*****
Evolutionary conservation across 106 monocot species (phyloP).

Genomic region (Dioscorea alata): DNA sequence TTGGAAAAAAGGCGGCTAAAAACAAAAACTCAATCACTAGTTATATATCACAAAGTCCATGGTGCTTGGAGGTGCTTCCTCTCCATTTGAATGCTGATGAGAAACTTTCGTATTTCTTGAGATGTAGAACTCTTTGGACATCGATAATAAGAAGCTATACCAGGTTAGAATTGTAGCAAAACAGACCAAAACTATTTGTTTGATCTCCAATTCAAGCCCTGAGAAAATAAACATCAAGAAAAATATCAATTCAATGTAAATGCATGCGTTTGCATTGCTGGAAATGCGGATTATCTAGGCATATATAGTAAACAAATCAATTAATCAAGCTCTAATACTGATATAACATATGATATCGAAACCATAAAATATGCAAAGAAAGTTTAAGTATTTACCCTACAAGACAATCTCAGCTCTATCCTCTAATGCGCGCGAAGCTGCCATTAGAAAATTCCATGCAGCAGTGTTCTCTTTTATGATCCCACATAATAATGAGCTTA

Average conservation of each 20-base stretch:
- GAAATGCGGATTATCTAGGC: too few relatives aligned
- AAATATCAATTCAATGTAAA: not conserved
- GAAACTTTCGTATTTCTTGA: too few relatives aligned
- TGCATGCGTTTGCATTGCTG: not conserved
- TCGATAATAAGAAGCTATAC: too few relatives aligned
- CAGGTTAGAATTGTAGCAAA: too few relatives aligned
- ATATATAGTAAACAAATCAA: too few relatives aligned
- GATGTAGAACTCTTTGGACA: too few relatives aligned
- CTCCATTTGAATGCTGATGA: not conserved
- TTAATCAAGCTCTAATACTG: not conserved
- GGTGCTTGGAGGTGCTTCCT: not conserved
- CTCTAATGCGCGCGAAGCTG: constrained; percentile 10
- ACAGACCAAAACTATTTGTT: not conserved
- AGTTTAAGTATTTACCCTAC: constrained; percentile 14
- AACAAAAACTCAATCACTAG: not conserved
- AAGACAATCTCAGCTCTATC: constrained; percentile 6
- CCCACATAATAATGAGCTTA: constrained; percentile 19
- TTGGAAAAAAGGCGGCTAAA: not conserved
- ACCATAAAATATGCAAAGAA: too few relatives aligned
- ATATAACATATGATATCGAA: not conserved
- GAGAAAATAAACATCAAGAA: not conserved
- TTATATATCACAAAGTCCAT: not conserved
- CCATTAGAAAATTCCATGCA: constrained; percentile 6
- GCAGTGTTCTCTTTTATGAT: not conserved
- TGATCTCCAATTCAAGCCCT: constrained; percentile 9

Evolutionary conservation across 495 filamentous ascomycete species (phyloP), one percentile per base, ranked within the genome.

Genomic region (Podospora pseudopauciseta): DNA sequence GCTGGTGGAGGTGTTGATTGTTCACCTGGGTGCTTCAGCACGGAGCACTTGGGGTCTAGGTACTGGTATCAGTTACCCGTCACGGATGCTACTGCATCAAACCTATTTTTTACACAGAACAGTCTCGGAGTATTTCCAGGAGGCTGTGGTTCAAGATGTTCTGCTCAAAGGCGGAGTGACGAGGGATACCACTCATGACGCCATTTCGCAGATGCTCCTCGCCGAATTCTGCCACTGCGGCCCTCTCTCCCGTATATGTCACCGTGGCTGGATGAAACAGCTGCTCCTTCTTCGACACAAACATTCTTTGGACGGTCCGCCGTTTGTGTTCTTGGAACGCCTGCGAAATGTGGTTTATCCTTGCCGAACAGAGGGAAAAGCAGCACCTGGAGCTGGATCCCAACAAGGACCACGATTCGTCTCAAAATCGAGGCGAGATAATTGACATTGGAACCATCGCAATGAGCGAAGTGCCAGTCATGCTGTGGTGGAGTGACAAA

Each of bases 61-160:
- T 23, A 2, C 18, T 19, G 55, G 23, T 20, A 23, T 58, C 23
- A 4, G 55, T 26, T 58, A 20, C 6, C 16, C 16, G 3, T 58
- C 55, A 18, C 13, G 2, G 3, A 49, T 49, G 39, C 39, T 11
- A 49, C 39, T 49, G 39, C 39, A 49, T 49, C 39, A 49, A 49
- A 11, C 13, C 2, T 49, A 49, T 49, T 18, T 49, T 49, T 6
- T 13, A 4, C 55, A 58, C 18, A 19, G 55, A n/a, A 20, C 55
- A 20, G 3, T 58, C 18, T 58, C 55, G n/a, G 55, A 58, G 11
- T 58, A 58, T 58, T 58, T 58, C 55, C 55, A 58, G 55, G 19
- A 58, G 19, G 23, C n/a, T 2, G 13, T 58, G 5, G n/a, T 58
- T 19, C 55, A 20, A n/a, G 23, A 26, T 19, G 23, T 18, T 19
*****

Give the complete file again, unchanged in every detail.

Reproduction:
Evolutionary conservation across 106 monocot species (phyloP).

Genomic region (Dioscorea alata): DNA sequence TTGGAAAAAAGGCGGCTAAAAACAAAAACTCAATCACTAGTTATATATCACAAAGTCCATGGTGCTTGGAGGTGCTTCCTCTCCATTTGAATGCTGATGAGAAACTTTCGTATTTCTTGAGATGTAGAACTCTTTGGACATCGATAATAAGAAGCTATACCAGGTTAGAATTGTAGCAAAACAGACCAAAACTATTTGTTTGATCTCCAATTCAAGCCCTGAGAAAATAAACATCAAGAAAAATATCAATTCAATGTAAATGCATGCGTTTGCATTGCTGGAAATGCGGATTATCTAGGCATATATAGTAAACAAATCAATTAATCAAGCTCTAATACTGATATAACATATGATATCGAAACCATAAAATATGCAAAGAAAGTTTAAGTATTTACCCTACAAGACAATCTCAGCTCTATCCTCTAATGCGCGCGAAGCTGCCATTAGAAAATTCCATGCAGCAGTGTTCTCTTTTATGATCCCACATAATAATGAGCTTA

Average conservation of each 20-base stretch:
- GAAATGCGGATTATCTAGGC: too few relatives aligned
- AAATATCAATTCAATGTAAA: not conserved
- GAAACTTTCGTATTTCTTGA: too few relatives aligned
- TGCATGCGTTTGCATTGCTG: not conserved
- TCGATAATAAGAAGCTATAC: too few relatives aligned
- CAGGTTAGAATTGTAGCAAA: too few relatives aligned
- ATATATAGTAAACAAATCAA: too few relatives aligned
- GATGTAGAACTCTTTGGACA: too few relatives aligned
- CTCCATTTGAATGCTGATGA: not conserved
- TTAATCAAGCTCTAATACTG: not conserved
- GGTGCTTGGAGGTGCTTCCT: not conserved
- CTCTAATGCGCGCGAAGCTG: constrained; percentile 10
- ACAGACCAAAACTATTTGTT: not conserved
- AGTTTAAGTATTTACCCTAC: constrained; percentile 14
- AACAAAAACTCAATCACTAG: not conserved
- AAGACAATCTCAGCTCTATC: constrained; percentile 6
- CCCACATAATAATGAGCTTA: constrained; percentile 19
- TTGGAAAAAAGGCGGCTAAA: not conserved
- ACCATAAAATATGCAAAGAA: too few relatives aligned
- ATATAACATATGATATCGAA: not conserved
- GAGAAAATAAACATCAAGAA: not conserved
- TTATATATCACAAAGTCCAT: not conserved
- CCATTAGAAAATTCCATGCA: constrained; percentile 6
- GCAGTGTTCTCTTTTATGAT: not conserved
- TGATCTCCAATTCAAGCCCT: constrained; percentile 9

Evolutionary conservation across 495 filamentous ascomycete species (phyloP), one percentile per base, ranked within the genome.

Genomic region (Podospora pseudopauciseta): DNA sequence GCTGGTGGAGGTGTTGATTGTTCACCTGGGTGCTTCAGCACGGAGCACTTGGGGTCTAGGTACTGGTATCAGTTACCCGTCACGGATGCTACTGCATCAAACCTATTTTTTACACAGAACAGTCTCGGAGTATTTCCAGGAGGCTGTGGTTCAAGATGTTCTGCTCAAAGGCGGAGTGACGAGGGATACCACTCATGACGCCATTTCGCAGATGCTCCTCGCCGAATTCTGCCACTGCGGCCCTCTCTCCCGTATATGTCACCGTGGCTGGATGAAACAGCTGCTCCTTCTTCGACACAAACATTCTTTGGACGGTCCGCCGTTTGTGTTCTTGGAACGCCTGCGAAATGTGGTTTATCCTTGCCGAACAGAGGGAAAAGCAGCACCTGGAGCTGGATCCCAACAAGGACCACGATTCGTCTCAAAATCGAGGCGAGATAATTGACATTGGAACCATCGCAATGAGCGAAGTGCCAGTCATGCTGTGGTGGAGTGACAAA

Each of bases 61-160:
- T 23, A 2, C 18, T 19, G 55, G 23, T 20, A 23, T 58, C 23
- A 4, G 55, T 26, T 58, A 20, C 6, C 16, C 16, G 3, T 58
- C 55, A 18, C 13, G 2, G 3, A 49, T 49, G 39, C 39, T 11
- A 49, C 39, T 49, G 39, C 39, A 49, T 49, C 39, A 49, A 49
- A 11, C 13, C 2, T 49, A 49, T 49, T 18, T 49, T 49, T 6
- T 13, A 4, C 55, A 58, C 18, A 19, G 55, A n/a, A 20, C 55
- A 20, G 3, T 58, C 18, T 58, C 55, G n/a, G 55, A 58, G 11
- T 58, A 58, T 58, T 58, T 58, C 55, C 55, A 58, G 55, G 19
- A 58, G 19, G 23, C n/a, T 2, G 13, T 58, G 5, G n/a, T 58
- T 19, C 55, A 20, A n/a, G 23, A 26, T 19, G 23, T 18, T 19